Researchers at Northwestern University have created a dime-sized robot that looks like an animal you might find at the bottom of the sea. The soft robot is almost 90 percent water by weight. It has a hydrogel exterior while its nickel skeleton allows it to change shape. It doesn't use hydraulics or electricity to move around. Instead, the researchers used a chemical synthesis process to program molecules to respond to light. When the robot is exposed to light, the molecules can repel water.
A glue that works underwater and can stick objects together in mere seconds has been developed by a team of researchers from Japan. The aquatic adhesive sticks to materials including glass, metals and rocks -- and works by harnessing the electric force between molecules to stick to surfaces. This so-called'electrostatic attraction' works in a similar way to how a party balloon can be stuck to the ceiling by rubbing its surface to create an electric charge. This method of sticking things together lasts longer than previous'waterproof' glues, which imitated the natural adhesives found in marine animals like barnacles. Unfortunately, such naturally-inspired glues have been found to quickly oxidise, causing them to lose their adhesiveness.
A new material is the stuff of envy for muscleheads everywhere: it bulks up and self-strengthens without ever needing to hit the gym. Takahiro Matsuda and his colleagues at Hokkaido University in Japan have developed a "self-growing" hydrogel, which improves its size and strength after repeated mechanical force. They believe it could be used to make flexible exosuits, for people with skeletal injuries, which become stronger the more they are used. Hydrogels are soft, flexible materials that come in a wide variety of forms: they're …
Hydrogels are composed of cross-linked polymers that are highly swollen with water. They are typically soft, squishy, and elastic, but they are not known for their strength or toughness. Gonzalez et al. show that unstructured proteins, namely, those that do not have folds or coils, can form the basis for strong, tough, and self-adhesive hydrogels. They genetically engineered Escherichia coli to produce elastic-like polypeptides with domains that are able to either covalently cross-link or form metal bonds with Zn2 ions. The covalent cross-links provide the strength, and the reversible metal cross-links allow for the dissipation of energy and toughness when the hydrogel is stretched.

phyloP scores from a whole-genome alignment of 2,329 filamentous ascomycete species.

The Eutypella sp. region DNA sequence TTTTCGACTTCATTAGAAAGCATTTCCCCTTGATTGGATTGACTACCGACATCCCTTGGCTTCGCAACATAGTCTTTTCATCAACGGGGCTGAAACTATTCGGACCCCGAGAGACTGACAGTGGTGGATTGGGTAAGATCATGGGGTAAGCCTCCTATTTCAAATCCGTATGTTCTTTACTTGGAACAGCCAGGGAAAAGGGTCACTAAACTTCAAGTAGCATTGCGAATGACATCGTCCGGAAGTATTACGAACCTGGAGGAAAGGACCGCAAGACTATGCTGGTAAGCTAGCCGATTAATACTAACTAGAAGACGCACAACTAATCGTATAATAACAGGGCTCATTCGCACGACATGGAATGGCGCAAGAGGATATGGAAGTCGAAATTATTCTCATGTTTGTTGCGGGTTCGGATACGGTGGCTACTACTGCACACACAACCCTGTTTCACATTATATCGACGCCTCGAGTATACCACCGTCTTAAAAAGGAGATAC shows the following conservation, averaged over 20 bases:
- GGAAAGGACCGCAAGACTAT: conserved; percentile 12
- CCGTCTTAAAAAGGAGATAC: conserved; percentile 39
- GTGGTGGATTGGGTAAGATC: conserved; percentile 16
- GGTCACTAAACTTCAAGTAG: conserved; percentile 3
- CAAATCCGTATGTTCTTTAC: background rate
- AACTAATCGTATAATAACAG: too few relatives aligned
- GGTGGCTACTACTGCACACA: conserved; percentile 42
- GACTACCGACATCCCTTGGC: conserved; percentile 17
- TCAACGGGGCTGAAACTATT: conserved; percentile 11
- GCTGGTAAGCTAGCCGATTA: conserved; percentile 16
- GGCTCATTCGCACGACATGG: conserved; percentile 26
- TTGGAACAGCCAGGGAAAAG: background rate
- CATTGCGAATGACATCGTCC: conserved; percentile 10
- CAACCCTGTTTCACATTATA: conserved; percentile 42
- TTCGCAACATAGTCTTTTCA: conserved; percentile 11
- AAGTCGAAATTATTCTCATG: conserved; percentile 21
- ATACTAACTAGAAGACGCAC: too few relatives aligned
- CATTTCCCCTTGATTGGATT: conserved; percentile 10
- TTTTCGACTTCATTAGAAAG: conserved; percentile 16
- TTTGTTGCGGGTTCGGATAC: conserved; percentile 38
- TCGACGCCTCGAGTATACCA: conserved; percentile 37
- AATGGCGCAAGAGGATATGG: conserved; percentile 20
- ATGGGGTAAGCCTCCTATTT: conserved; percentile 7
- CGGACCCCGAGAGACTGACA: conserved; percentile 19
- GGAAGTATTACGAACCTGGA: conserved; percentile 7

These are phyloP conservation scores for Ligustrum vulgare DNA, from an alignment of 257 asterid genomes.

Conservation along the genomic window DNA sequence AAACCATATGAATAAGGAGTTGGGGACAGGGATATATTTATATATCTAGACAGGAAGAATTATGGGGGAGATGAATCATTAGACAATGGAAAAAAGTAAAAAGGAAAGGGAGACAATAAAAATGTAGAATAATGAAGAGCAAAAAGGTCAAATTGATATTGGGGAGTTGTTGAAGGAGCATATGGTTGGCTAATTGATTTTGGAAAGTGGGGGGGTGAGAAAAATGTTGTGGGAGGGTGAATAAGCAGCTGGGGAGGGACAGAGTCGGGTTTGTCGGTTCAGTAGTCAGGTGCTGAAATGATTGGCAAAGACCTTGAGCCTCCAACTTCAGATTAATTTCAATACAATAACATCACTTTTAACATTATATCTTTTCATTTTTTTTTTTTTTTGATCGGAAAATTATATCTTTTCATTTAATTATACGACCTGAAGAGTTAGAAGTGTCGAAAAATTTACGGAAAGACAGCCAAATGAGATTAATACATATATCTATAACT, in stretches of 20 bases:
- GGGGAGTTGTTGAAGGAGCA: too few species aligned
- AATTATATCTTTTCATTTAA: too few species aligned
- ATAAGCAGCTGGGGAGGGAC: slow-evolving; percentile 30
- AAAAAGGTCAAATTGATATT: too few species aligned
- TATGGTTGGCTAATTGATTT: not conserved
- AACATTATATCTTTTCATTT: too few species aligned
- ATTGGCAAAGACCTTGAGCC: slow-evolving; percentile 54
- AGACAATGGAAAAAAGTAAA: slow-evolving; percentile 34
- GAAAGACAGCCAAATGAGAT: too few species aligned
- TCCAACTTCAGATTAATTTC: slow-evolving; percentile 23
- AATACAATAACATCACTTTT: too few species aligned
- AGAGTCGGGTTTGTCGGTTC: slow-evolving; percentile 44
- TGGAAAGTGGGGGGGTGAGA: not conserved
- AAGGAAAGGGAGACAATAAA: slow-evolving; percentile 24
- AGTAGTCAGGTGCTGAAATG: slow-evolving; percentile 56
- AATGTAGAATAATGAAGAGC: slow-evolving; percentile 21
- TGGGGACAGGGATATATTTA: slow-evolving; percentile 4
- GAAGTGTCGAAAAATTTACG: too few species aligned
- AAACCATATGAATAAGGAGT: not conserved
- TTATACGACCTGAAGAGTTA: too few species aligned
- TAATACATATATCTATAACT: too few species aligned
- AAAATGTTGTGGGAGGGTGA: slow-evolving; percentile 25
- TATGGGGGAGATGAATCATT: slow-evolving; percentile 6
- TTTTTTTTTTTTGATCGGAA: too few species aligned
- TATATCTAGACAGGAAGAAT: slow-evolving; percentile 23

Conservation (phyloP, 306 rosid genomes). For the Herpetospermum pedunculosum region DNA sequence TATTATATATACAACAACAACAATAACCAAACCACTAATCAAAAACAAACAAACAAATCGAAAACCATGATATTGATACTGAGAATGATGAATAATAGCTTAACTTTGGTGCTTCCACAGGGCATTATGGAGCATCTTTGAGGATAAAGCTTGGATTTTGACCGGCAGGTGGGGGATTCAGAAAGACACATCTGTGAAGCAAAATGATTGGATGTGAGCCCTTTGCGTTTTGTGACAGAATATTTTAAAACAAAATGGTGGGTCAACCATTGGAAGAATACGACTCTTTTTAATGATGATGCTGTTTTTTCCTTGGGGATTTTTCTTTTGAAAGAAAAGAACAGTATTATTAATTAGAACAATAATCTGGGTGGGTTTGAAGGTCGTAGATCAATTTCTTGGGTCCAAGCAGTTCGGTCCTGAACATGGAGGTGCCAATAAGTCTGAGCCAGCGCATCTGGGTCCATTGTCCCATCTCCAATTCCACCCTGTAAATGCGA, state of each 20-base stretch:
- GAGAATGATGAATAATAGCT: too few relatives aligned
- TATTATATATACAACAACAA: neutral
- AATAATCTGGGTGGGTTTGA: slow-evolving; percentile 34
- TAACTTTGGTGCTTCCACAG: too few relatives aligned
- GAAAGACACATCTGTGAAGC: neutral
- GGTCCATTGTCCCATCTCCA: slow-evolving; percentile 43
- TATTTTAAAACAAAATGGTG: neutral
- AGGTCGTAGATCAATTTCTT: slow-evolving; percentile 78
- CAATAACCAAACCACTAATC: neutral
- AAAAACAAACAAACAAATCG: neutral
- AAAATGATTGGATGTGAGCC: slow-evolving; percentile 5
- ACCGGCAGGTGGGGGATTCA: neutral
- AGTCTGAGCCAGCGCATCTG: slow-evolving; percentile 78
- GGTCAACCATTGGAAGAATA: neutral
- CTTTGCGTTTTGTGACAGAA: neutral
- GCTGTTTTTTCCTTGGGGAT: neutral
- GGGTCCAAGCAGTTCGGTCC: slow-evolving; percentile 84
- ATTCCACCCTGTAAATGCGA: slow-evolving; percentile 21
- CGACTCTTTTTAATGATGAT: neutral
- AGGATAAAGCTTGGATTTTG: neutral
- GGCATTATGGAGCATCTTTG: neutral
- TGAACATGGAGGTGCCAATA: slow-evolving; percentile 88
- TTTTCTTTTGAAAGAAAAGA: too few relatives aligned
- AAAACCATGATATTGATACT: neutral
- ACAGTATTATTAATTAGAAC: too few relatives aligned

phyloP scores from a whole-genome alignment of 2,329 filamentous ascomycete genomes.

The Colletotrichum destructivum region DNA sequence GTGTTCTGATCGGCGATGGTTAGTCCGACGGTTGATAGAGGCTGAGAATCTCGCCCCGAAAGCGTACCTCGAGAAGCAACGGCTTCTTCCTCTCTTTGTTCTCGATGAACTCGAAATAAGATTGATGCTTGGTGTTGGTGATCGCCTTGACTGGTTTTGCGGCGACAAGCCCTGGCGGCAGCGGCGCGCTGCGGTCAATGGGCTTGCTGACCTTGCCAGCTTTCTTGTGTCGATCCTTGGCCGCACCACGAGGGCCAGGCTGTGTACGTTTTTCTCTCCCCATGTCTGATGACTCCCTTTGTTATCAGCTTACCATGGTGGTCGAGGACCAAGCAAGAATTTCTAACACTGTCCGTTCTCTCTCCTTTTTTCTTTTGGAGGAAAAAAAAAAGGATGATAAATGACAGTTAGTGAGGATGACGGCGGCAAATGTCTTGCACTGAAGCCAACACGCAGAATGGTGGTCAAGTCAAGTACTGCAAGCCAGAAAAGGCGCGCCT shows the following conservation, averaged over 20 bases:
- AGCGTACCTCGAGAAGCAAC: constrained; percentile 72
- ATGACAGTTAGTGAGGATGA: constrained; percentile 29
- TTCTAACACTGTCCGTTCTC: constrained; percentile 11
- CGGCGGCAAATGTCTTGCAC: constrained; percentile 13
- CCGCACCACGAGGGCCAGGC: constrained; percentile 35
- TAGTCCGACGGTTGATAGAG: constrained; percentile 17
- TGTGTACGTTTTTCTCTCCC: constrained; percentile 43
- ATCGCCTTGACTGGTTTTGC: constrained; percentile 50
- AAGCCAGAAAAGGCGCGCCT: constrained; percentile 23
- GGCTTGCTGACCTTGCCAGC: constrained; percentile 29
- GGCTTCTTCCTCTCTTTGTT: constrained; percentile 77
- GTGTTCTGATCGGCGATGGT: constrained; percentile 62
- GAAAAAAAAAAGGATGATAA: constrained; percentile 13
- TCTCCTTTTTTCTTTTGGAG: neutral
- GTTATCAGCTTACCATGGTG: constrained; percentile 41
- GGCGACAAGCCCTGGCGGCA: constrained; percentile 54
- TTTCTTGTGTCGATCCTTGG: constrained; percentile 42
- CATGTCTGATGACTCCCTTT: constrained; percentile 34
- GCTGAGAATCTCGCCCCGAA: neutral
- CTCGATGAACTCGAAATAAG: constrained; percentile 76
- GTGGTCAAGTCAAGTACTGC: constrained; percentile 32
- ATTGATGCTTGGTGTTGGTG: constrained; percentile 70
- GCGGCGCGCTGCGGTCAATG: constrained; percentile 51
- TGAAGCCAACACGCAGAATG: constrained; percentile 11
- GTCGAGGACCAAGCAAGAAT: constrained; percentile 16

A soft gel made of 80 per cent water has similar properties to shatterproof glass and can withstand being run over by a car 16 times without lasting deformation. The material could be useful for a range of applications including soft robots, prosthetics and wearable devices. Hydrated polymer networks, or hydrogels, that have been made before are soft and stretchable, with rubber-like properties. But under high compression, these gels fail to bounce back to their original shape. Now Oren Scherman and his colleagues at the University of Cambridge have created a soft and compression-resistant gel that can rapidly return to its original shape within a couple of minutes, even after being repeatedly squished by a car weighing 1200 kilograms.